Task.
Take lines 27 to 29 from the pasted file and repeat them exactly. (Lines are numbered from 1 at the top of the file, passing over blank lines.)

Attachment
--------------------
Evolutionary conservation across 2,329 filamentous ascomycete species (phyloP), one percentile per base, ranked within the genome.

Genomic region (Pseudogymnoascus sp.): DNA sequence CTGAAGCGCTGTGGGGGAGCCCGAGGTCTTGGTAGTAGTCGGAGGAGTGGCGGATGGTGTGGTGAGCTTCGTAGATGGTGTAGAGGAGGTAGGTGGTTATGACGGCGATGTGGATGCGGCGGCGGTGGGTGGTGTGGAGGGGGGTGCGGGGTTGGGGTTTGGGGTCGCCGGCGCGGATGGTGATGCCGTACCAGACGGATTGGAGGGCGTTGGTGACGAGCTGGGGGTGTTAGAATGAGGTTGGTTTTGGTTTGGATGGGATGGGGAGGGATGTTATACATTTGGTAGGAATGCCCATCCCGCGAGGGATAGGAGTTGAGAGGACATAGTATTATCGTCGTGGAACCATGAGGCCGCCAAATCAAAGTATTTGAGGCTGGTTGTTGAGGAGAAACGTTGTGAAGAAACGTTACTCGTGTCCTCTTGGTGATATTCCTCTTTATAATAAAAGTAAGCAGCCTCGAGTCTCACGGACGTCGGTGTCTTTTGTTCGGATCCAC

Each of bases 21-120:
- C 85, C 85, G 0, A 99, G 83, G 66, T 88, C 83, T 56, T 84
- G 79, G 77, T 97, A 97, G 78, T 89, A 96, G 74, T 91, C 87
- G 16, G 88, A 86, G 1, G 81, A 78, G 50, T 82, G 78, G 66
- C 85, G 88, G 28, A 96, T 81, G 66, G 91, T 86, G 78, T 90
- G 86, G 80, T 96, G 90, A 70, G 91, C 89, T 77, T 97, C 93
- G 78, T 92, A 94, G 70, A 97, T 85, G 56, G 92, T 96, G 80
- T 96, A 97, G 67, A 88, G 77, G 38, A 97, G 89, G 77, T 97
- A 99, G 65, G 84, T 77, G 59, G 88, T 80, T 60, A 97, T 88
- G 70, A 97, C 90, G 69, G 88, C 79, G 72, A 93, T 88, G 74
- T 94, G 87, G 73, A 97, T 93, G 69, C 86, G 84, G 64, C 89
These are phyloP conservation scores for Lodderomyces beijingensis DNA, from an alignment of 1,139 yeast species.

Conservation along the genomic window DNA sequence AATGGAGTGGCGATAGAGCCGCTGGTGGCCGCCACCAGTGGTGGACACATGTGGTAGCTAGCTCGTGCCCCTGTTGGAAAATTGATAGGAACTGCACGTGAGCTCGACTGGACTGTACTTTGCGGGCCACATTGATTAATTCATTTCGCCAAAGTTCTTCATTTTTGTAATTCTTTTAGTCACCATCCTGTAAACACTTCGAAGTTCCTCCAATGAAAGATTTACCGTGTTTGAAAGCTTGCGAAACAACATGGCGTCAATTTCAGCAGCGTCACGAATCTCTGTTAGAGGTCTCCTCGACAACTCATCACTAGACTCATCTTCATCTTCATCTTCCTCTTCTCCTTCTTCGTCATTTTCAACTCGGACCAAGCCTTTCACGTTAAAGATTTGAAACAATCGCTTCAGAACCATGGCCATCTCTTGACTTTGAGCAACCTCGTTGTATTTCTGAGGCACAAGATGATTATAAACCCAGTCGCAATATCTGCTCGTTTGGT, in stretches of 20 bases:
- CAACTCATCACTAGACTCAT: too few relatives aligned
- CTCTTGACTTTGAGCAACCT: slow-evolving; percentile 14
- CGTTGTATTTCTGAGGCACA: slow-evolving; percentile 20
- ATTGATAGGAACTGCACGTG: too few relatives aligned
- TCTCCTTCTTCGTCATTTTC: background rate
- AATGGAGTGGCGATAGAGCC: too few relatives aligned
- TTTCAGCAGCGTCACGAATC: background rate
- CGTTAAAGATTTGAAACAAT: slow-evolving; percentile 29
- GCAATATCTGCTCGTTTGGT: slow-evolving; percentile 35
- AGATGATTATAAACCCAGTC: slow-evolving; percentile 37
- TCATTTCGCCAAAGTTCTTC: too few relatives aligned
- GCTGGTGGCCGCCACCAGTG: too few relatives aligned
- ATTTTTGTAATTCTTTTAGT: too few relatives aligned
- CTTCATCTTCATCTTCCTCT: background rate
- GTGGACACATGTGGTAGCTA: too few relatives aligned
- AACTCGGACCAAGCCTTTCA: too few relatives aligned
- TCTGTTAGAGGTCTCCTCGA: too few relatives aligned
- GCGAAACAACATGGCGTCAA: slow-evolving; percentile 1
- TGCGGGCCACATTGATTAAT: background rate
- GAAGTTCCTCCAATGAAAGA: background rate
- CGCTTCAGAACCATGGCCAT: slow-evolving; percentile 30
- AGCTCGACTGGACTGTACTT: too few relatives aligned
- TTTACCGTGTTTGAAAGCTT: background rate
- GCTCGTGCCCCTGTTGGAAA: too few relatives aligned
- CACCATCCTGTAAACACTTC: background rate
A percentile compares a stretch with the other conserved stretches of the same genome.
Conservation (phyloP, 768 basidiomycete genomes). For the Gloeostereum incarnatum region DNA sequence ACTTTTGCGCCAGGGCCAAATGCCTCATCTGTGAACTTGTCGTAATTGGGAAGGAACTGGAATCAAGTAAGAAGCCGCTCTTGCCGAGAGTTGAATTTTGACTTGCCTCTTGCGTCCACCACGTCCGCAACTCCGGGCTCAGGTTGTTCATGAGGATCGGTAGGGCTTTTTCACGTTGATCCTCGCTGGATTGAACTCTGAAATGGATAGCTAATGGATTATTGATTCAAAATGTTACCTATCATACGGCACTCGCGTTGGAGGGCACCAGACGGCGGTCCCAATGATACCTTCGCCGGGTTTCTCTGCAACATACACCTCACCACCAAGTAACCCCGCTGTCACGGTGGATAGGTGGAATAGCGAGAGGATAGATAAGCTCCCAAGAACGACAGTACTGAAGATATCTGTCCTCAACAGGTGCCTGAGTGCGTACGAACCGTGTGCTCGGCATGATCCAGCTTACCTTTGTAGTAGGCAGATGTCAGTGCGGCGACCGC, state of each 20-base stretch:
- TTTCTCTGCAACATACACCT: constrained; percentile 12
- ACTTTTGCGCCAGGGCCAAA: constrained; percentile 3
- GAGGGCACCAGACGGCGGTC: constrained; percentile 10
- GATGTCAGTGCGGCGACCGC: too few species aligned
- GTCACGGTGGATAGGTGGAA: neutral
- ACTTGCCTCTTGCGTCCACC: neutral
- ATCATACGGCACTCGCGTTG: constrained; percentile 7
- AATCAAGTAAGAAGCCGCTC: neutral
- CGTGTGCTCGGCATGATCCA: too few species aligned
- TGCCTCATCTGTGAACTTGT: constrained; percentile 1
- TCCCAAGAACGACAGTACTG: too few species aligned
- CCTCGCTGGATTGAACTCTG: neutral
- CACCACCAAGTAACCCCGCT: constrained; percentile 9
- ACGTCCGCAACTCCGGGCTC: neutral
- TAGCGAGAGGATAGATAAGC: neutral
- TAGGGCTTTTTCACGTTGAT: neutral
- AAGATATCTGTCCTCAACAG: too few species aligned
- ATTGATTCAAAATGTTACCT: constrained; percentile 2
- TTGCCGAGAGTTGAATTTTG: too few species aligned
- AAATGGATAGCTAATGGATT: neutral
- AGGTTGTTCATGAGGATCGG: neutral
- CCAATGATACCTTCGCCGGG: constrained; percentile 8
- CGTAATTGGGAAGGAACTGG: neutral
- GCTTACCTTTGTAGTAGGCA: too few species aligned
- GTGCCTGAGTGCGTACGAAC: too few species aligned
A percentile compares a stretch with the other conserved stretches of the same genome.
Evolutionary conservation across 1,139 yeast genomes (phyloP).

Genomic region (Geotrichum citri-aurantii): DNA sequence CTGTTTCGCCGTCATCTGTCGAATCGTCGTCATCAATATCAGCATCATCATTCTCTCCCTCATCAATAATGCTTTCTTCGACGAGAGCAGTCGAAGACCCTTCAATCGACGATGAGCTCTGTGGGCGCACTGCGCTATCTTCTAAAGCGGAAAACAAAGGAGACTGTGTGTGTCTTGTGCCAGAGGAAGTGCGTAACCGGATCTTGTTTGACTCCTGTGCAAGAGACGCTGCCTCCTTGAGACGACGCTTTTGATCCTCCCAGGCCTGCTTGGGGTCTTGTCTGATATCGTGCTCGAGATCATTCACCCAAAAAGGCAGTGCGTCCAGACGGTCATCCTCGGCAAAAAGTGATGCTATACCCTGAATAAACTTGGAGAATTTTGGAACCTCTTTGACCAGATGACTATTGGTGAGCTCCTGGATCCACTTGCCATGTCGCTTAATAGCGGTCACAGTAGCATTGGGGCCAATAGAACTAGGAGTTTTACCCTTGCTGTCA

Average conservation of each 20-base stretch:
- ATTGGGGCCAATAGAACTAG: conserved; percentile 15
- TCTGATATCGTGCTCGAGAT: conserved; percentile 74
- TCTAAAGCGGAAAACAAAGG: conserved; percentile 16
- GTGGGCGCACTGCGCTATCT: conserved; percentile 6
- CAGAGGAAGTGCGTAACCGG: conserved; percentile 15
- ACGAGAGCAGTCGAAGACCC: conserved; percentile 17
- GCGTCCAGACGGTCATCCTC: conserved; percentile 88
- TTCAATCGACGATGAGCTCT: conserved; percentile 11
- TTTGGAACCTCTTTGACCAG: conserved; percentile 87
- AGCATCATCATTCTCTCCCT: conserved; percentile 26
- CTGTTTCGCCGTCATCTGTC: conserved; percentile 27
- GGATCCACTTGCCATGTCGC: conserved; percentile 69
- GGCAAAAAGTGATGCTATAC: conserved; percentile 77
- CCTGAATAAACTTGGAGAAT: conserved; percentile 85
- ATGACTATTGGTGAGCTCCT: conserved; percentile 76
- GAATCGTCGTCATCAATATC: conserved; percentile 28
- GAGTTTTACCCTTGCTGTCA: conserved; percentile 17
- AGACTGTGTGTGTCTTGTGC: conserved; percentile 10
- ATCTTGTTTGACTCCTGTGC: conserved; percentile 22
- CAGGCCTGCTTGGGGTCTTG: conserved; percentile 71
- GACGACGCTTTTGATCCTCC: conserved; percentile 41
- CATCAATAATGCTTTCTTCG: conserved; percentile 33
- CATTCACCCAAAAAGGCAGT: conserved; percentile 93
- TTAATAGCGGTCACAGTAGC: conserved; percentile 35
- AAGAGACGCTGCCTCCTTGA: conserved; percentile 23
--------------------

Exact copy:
- GCTGGTGGCCGCCACCAGTG: too few relatives aligned
- ATTTTTGTAATTCTTTTAGT: too few relatives aligned
- CTTCATCTTCATCTTCCTCT: background rate